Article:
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Robert Ashley - Now Eleanor's Idea

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Artist: Robert Ashley

Album: Now Eleanor's Idea

Label: Lovely

Review date: Nov. 15, 2007


Robert Ashley - "Act I Change excerpt" (Now Eleanor's Idea)


    “While the avant-garde is conventionally imagined as sharp and pointy, as hard- or cutting-edge, cute objects have no edge to speak of, usually being soft, round, and deeply associated with the infantile and the feminine.” (Sianne Ngai, "The Cuteness of the Avant-Garde"

There’s a moment in Peter Greenaway’s profile of Robert Ashley and his best-known work, the television opera Perfect Lives, when the above term fills the screen. It’s a broken off chunk of libretto: “long live the AVANT long live the AVANT GARDE.” You don’t need to strain to hear the way Ashley’s preternaturally gentle voice and the music that buoys it casually shave off the term’s jagged associations. Beyond its plot, Now Eleanor’s Idea – a four-act, 90-minute opera which premiered in 1994 and whose television version was never completed – is interesting because of its particular attenuated relationship to the traditional notion of the avant-garde.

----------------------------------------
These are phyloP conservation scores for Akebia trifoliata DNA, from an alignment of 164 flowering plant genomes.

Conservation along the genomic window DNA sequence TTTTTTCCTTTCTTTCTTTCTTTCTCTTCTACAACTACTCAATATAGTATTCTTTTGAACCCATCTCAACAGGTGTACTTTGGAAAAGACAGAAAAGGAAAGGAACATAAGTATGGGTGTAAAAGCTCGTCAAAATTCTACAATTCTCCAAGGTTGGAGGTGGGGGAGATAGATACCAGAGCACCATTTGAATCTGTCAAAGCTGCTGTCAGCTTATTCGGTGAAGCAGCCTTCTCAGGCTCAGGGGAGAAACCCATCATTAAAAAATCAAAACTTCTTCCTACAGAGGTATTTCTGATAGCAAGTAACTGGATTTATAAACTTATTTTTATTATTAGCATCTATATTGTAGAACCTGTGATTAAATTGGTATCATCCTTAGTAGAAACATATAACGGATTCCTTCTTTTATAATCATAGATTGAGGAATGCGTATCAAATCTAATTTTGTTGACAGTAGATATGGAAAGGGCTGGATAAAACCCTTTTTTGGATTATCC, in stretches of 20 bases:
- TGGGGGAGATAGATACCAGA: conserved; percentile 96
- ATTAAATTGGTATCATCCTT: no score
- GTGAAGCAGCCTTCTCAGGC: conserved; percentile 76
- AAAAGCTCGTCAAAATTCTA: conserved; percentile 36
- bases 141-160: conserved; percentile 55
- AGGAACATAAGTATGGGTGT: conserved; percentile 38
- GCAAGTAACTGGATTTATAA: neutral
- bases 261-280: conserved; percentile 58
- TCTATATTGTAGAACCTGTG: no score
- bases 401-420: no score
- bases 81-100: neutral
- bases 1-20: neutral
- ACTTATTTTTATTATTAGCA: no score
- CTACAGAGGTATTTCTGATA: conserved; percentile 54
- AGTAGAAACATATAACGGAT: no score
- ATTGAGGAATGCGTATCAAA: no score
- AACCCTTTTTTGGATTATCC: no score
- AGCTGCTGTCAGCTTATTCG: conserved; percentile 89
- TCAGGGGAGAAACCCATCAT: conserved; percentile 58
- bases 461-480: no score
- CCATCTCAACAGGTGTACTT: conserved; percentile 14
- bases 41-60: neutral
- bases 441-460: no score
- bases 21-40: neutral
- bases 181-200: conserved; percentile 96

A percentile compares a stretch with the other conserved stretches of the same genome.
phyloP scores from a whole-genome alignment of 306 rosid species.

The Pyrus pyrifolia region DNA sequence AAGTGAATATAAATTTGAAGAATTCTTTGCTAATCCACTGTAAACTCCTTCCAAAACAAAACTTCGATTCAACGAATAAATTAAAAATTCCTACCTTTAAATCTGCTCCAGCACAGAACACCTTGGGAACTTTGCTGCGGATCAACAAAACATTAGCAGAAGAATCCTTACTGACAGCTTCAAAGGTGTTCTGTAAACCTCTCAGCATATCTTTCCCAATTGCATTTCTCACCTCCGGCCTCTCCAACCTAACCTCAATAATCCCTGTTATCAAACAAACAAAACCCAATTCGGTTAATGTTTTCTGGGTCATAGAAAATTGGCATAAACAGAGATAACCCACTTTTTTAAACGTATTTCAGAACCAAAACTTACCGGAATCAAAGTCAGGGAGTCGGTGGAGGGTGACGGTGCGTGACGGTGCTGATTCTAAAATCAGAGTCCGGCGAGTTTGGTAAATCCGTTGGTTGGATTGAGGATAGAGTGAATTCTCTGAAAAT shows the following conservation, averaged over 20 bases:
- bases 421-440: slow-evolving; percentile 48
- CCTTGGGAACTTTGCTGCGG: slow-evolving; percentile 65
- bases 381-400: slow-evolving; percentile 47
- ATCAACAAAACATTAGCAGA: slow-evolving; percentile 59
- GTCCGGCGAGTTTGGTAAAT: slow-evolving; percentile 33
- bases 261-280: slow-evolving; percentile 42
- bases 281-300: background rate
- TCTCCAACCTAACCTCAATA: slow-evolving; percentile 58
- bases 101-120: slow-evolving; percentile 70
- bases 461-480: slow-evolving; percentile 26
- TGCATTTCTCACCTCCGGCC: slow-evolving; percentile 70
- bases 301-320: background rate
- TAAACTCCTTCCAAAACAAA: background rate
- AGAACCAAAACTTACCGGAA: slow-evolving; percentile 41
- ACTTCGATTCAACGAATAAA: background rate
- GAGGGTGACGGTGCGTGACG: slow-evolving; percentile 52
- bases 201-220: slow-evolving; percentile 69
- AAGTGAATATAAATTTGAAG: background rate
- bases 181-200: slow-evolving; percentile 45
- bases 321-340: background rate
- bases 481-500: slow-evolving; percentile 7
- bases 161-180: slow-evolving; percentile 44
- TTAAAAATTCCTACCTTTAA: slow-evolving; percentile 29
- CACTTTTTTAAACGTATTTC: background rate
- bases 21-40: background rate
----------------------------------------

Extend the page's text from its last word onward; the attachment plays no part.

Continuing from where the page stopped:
Ashley’s work doesn’t take form by staking out an oppositional position to this idea. The way Ashley handles the term has the kind of matter-of-factness we typically don’t associate with culture-work. Though his subject matter is grassroots stuff – a native of Michigan now living in New York, Ashley’s work frequently focuses on the minutiae of regular folks’ lives in the Midwest – Ashley’s beyond doubt a major figure in the American avant-garde at the same time that his work has little to do with academia or subversion. The documentary itself recognizes the privileged place of plain language in Ashley’s work and the way the AVANT GARDE bit described above doesn’t reduce to intuition v. intellectualism. Here’s an interview excerpt from a moment before the part under consideration, wherein Ashley explains his music’s putative origins:

    “There was a great emphasis in my family when I was a child to be very careful about how you said things, I mean there was some sort of social connotation to the way you talked, to the way you pronounced words so that I think that was my principal musical education.”